By Jack Conrad
“Feed my lambs. … Tend my sheep. … Feed my sheep.” That’s the total leadership guidance that Jesus gave to Peter on the shore of the Sea of Galilee.
I have been a director of spiritual care for 10 years, and prior to that a manager and executive leader in business for over 35 years. I have studied theories of leadership and management in MBA classes. I have read books and experienced many different styles of leaders over the years. After all that, I think maybe Jesus had it right as a leader. Feed and tend. Be a good shepherd. If you lead chaplains or volunteers, then think on this:
The 23rd Psalm says the shepherd leads the flock to verdant pastures. The flock must be fed:
- Fed monetarily. Assure all are compensated fairly. Make sure your chaplains earn a living salary commensurate with others in the company.
- Fed spiritually as part of a community, where the team has time for reflection, discussion, and prayer.
- Fed intellectually through continuing education and the ability to experience new ministry possibilities. Allow your people to stretch and grow.
- Fed respect. Let them know that chaplaincy is a respected gift to your organization and that they are valued.
Notice that Jesus first said, “Feed my lambs.” Look after the newest and most vulnerable of your people first.
If you ever watch shepherds, they are not out in front pointing the direction. Rather, tending means guiding the sheep in the right direction, usually from the side. This may seem like a subtle point, but it is very important — nudging them and protecting them:
- Be strategic. You have to know where you are taking people. A shepherd leads his flock to “verdant pastures.” So a purpose and direction is the responsibility of a leader. Be strategic and know where your group is headed.
- Represent the gift of chaplaincy to your organization. When I took over as director at my hospital, the first thing I wanted to establish was the priorities that we would live by for emergencies, visitations, staff support, etc. But my goal was to have spiritual care recognized as a critical support function within the hospital. That could only occur by making sure we were present to the all the needs of patients and staff that arose. Diligent and dedicated compassion and service speak to your organization.
- Pay attention. At my hospital, the weekend schedule required staff to overextend themselves and be worn out by extensive on-call coverage. That had to be modified to assure that the staff was being fed with rest and time off.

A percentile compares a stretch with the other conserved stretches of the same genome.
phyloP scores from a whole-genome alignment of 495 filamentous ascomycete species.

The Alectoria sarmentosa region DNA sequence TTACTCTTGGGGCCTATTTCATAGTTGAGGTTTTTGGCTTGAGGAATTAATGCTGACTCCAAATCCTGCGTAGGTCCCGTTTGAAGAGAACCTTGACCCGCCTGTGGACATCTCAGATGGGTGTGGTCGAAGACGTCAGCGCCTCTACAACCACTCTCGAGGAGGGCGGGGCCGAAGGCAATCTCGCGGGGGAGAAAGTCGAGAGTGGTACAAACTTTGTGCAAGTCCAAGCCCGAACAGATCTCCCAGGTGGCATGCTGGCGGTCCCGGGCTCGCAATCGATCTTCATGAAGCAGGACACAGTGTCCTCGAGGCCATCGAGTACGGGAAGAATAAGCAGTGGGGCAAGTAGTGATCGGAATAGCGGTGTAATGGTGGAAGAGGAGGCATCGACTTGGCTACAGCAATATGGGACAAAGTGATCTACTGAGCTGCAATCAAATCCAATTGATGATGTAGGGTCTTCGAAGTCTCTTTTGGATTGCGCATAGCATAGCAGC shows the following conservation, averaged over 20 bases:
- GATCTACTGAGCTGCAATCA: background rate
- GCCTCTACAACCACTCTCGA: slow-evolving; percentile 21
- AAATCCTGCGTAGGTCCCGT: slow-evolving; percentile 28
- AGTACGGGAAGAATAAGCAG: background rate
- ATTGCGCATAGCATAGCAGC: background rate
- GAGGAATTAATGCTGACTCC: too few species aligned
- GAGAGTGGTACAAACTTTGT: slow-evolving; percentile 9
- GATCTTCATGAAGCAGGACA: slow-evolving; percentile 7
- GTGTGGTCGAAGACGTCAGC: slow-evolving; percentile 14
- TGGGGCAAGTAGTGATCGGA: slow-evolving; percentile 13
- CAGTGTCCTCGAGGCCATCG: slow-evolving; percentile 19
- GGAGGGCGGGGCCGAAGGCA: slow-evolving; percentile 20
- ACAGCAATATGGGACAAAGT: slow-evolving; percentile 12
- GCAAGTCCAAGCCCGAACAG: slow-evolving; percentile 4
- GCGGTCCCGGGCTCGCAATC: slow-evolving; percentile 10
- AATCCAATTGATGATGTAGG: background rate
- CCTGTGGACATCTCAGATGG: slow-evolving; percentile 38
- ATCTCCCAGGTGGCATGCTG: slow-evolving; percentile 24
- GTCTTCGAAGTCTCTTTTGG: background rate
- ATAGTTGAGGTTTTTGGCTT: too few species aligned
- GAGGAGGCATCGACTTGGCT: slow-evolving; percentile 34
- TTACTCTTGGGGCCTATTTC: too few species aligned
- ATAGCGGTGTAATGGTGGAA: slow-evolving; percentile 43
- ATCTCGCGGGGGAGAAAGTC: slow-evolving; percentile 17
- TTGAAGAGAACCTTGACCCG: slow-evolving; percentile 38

- Lead from alongside. Be ever cautious of your own ego-driven programs that exult your superior leadership. Allow your people to try things and grow beside them, but keep them out of the reach of trouble if at all possible. If you can, take your turns at on-call or coverage. Let them view you as not one above but alongside. It is important that you as a leader know what confronts them.
- Make yourself available. Communicate, communicate, communicate. The ability to talk, stop by, call, text is critical. Communicate purposefully person to person and in staff meetings. Listen.
- Know and care for each person. Jesus makes the wonderful statement that a shepherd knows his flock each by name. Make sure you know your people and what is going on in their lives.
- Represent them. Their ideas and needs come through you, and the hospital’s or institution’s thoughts and directions come through you. Be a conduit and at times a worthy filter. When you walk through tough times (budget cuts, reorganizations, disasters), let them know you are at their side. As part of this representation, make sure that your department is administered effectively. If the upper management sees your area as a “problem” area with mistakes, missed deadlines, or non-participation, your department will suffer with the broad brush of your leadership.
One of the key concepts at our hospital is the “shadow of the leader.” That means you cast a shadow with what you do and who you are as a person. People will watch what you do and emulate those actions. Make sure you are taking tough calls, responding to crisis, willing to stand up for beliefs. You cannot lead from your desk.
All of this applies to the hospital or institution that you serve as well as to those who work in your department. Anyone who comes into this hospital is coming into our parish, our community. All who work here, all who are patients here, all family, and all suppliers are part of the community — and all have spiritual needs.
To everyone from the janitor to the CEO, you represent something important. During a crisis, they will turn to you for spiritual leadership. As a pastor of your hospital or institution, you have a role to play.
I remember one day, after a very hard death in the emergency department, I was a bit down and quiet. As I walked past, an administrative assistant asked if I was OK. I told her I had just been in a tough case. She said, “You can’t be down. We need your upbeat spirit.” That is a large expectation, but as a leader, you represent the Lord and all his goodness. Happy shepherding!
Jack Conrad, BCC, is director of spiritual care at Le Bonheur Children’s Hospital in Memphis, TN.